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/Other Literature: The Scarlet Pimpernel by Baroness Orczy Camilla Send a noteboard - 21/09/2009 04:00:12 PM
The Scarlet Pimpernel is one of those books I reread regularly. It takes me a couple of hours, comforts me when I am tired or sad, distracts me when I'm worried, entertains me when I'm bored. But the strange thing is that it really shouldn't.

I have a vague literary allergy that makes me break out in metaphorical hives when I read bad writing, badly researched books or romance too blatantly based on stereotypes. And The Scarlet Pimpernel does all those things. All at once.

It is not only the opening chapter which informs us that the brutal and monstrous revolutionaries of France executed a hundred aristocrats a day (!), or the perfect beauty of the female protagonist, who is repeatedly referred to as "the cleverest woman in Europe" in addition to her brilliant blue eyes, white shoulders and impressive figure.

It is a book of easy distinctions. One in which the bad guys are very bad, the beautiful women very beautiful and the heroes very heroic. Facts or high literature be hanged.

And yet. And yet I adore it. I mostly put this down to three reasons working together to undermine my credentials as a literary snob.

The first, Sir Percy Blakeney. I doubt there is need to say much more. If you haven't read the book, I couldn't explain without ruining it; if you have, you know. He was my first literary crush, and remains one of the more powerful. I think this is down to the fact that Baroness Orczy never really described him. Yes, she makes it very clear that he is tall, handsome, rich, beautifully attired, and really rather brilliant. But throughout most of the book, the man himself is mostly all suggestion. And I work well with suggestion.

The second, related, reason is the fact that I was very young when I first read it. I had never heard of Mills and Boon, never yet learnt that there was a genre (which this book in part helped start) of easy literature that is little more than clichéed soap. It was my first romance novel, and in retrospect I am very happy with this turn of events.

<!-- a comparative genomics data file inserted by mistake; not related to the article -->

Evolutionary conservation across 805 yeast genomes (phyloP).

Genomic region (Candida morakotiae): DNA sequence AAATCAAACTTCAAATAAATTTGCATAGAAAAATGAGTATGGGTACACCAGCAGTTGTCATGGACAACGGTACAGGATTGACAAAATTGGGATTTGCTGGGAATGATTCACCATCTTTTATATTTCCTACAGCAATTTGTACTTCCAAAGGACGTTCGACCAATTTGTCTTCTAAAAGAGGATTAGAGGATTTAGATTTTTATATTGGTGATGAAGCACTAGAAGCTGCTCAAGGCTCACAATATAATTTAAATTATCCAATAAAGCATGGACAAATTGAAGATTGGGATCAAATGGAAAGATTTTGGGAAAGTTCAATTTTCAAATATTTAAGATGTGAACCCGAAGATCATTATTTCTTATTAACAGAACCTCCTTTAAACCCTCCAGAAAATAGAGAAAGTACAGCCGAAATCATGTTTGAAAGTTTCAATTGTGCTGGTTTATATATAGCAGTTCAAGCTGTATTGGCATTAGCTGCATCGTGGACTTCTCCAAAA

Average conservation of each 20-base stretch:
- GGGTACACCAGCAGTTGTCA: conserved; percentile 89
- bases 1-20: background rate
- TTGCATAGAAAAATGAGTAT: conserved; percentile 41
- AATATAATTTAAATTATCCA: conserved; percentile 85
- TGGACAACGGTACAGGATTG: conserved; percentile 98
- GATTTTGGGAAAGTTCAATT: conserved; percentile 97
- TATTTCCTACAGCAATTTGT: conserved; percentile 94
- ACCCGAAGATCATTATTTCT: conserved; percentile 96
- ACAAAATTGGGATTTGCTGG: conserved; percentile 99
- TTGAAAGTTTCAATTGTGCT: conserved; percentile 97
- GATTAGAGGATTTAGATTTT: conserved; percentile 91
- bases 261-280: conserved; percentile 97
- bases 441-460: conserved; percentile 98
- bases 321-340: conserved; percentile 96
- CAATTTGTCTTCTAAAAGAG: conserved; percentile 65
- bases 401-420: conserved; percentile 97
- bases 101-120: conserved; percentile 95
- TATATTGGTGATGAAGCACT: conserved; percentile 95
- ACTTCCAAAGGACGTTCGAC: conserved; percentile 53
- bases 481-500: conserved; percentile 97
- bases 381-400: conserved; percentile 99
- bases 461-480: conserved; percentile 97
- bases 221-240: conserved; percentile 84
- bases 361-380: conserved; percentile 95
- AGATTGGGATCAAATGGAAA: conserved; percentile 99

The third is precisely that it is an early example of the strong man caped crusader saving the damsel in distress. It gains some standing, as I see it, not only because I had not read (or heard of) a million books of the same type, but because no one had. It is an original where others are cheap knock-offs. Whether that is reflected in literary value is probably dependent on convention, but I do take that into account when I judge its merit for myself, at least.

I do scoff, occasionally, when reading this book. It is hard not to when the feminine distress of Lady Blakeney is emphasised, or her brilliant eyes swelling with tears. But mostly I do not read it with ironic detachment. And that is rare when I am confronted with genre literature.

I suspect this review is a little confused. That is because I am confused about my attitude to this book. I should not like it; but I do. And there it is.
*MySmiley*
structured procrastinator
This message last edited by Camilla on 22/09/2009 at 01:36:21 PM
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/Other Literature: The Scarlet Pimpernel by Baroness Orczy - 21/09/2009 04:00:12 PM 3117 Views
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